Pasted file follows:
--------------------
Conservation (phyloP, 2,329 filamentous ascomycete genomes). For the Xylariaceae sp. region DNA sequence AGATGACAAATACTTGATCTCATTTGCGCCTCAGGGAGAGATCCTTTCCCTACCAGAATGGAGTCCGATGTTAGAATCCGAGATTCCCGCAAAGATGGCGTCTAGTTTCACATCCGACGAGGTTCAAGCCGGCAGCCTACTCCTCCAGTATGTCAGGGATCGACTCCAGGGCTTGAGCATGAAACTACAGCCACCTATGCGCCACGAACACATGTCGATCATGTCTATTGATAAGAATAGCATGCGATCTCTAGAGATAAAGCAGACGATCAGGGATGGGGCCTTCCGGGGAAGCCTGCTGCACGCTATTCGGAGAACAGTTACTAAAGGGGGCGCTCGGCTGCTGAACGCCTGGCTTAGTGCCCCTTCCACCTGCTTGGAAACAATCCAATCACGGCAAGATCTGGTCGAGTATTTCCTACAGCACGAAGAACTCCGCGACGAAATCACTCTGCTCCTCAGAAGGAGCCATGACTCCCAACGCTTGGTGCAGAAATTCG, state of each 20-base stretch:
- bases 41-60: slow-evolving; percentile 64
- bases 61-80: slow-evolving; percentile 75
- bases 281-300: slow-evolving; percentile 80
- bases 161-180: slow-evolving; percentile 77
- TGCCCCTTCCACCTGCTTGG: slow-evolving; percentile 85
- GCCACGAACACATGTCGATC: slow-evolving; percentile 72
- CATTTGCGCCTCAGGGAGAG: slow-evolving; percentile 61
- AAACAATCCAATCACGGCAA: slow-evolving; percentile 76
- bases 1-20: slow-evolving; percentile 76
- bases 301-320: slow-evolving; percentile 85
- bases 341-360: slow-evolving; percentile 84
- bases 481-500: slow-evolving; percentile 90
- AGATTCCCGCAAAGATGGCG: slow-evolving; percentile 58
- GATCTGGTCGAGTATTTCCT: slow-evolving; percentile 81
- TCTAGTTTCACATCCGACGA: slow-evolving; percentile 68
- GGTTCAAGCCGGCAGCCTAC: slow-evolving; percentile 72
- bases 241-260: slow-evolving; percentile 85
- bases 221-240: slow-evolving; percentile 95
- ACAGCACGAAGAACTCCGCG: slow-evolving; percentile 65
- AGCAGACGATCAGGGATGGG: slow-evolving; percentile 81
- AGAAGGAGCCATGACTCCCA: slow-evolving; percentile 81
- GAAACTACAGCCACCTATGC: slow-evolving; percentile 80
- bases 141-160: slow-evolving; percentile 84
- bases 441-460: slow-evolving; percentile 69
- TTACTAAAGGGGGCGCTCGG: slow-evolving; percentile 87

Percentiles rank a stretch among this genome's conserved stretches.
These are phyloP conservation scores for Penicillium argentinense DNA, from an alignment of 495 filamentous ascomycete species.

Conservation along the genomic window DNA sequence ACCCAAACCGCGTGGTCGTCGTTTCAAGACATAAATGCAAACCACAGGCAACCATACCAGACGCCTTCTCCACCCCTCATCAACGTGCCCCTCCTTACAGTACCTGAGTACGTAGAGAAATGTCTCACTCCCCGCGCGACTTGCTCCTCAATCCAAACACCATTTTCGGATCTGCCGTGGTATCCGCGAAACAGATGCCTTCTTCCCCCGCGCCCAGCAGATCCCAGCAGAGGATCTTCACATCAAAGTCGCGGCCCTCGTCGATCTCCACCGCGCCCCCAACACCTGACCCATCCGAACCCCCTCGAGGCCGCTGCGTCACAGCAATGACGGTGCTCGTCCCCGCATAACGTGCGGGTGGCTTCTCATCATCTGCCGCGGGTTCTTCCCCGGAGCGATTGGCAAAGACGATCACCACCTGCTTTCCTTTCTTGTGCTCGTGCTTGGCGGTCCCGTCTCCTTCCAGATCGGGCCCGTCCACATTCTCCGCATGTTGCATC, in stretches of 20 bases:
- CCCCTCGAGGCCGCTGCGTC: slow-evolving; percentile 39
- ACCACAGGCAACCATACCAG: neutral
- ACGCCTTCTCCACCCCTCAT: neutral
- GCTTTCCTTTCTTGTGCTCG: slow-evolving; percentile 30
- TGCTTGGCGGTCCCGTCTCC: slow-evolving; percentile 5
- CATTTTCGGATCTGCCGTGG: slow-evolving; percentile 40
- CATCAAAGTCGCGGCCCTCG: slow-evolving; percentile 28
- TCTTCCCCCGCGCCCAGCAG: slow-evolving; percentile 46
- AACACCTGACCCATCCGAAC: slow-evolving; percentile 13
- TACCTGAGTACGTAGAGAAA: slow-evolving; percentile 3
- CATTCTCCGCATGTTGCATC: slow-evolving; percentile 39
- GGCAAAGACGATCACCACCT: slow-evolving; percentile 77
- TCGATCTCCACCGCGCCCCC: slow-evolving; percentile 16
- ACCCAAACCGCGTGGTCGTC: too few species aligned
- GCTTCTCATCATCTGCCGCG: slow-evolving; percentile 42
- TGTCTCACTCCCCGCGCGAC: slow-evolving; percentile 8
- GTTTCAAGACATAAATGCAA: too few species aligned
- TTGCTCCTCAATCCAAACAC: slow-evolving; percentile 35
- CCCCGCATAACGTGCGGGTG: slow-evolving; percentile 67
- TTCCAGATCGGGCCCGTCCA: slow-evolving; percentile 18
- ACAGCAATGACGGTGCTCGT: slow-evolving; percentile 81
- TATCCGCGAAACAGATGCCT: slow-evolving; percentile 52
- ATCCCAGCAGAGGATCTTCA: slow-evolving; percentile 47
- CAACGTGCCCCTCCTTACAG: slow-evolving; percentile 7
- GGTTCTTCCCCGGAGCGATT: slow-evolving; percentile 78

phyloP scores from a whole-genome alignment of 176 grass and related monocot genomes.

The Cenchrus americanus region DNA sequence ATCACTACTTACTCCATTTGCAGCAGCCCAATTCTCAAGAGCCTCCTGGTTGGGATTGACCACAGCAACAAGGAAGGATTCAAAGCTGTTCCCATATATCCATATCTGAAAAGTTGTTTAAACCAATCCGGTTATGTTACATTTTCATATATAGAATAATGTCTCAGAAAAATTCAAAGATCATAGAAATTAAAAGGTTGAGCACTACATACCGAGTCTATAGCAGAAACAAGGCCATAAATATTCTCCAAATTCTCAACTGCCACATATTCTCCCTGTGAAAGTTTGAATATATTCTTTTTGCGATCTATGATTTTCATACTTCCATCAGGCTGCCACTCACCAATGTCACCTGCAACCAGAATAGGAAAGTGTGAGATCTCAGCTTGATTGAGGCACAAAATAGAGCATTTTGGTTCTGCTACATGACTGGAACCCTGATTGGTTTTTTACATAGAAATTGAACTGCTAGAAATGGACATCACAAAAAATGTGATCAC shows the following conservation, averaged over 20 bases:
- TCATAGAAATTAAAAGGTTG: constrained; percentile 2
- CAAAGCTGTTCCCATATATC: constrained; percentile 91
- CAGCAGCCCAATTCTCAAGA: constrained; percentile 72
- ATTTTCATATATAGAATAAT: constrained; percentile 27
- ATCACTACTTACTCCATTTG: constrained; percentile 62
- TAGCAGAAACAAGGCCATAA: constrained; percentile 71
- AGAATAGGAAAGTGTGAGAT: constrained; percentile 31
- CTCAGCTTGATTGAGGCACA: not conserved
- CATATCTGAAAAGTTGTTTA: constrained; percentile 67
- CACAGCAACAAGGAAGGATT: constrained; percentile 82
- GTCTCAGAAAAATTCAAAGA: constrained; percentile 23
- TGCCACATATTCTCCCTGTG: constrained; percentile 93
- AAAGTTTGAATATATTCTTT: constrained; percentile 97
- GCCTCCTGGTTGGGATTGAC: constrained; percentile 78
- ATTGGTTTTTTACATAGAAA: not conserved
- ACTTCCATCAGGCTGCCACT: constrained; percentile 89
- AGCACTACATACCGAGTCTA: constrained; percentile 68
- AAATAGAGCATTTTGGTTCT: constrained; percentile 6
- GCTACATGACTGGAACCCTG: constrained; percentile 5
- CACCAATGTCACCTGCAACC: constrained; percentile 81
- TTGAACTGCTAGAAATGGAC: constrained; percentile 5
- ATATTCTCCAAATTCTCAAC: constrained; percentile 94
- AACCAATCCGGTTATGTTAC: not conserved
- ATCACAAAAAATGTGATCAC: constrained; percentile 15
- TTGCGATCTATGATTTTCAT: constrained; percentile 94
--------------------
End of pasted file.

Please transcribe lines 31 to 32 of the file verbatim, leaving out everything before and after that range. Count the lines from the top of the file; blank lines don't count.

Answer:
- ACCACAGGCAACCATACCAG: neutral
- ACGCCTTCTCCACCCCTCAT: neutral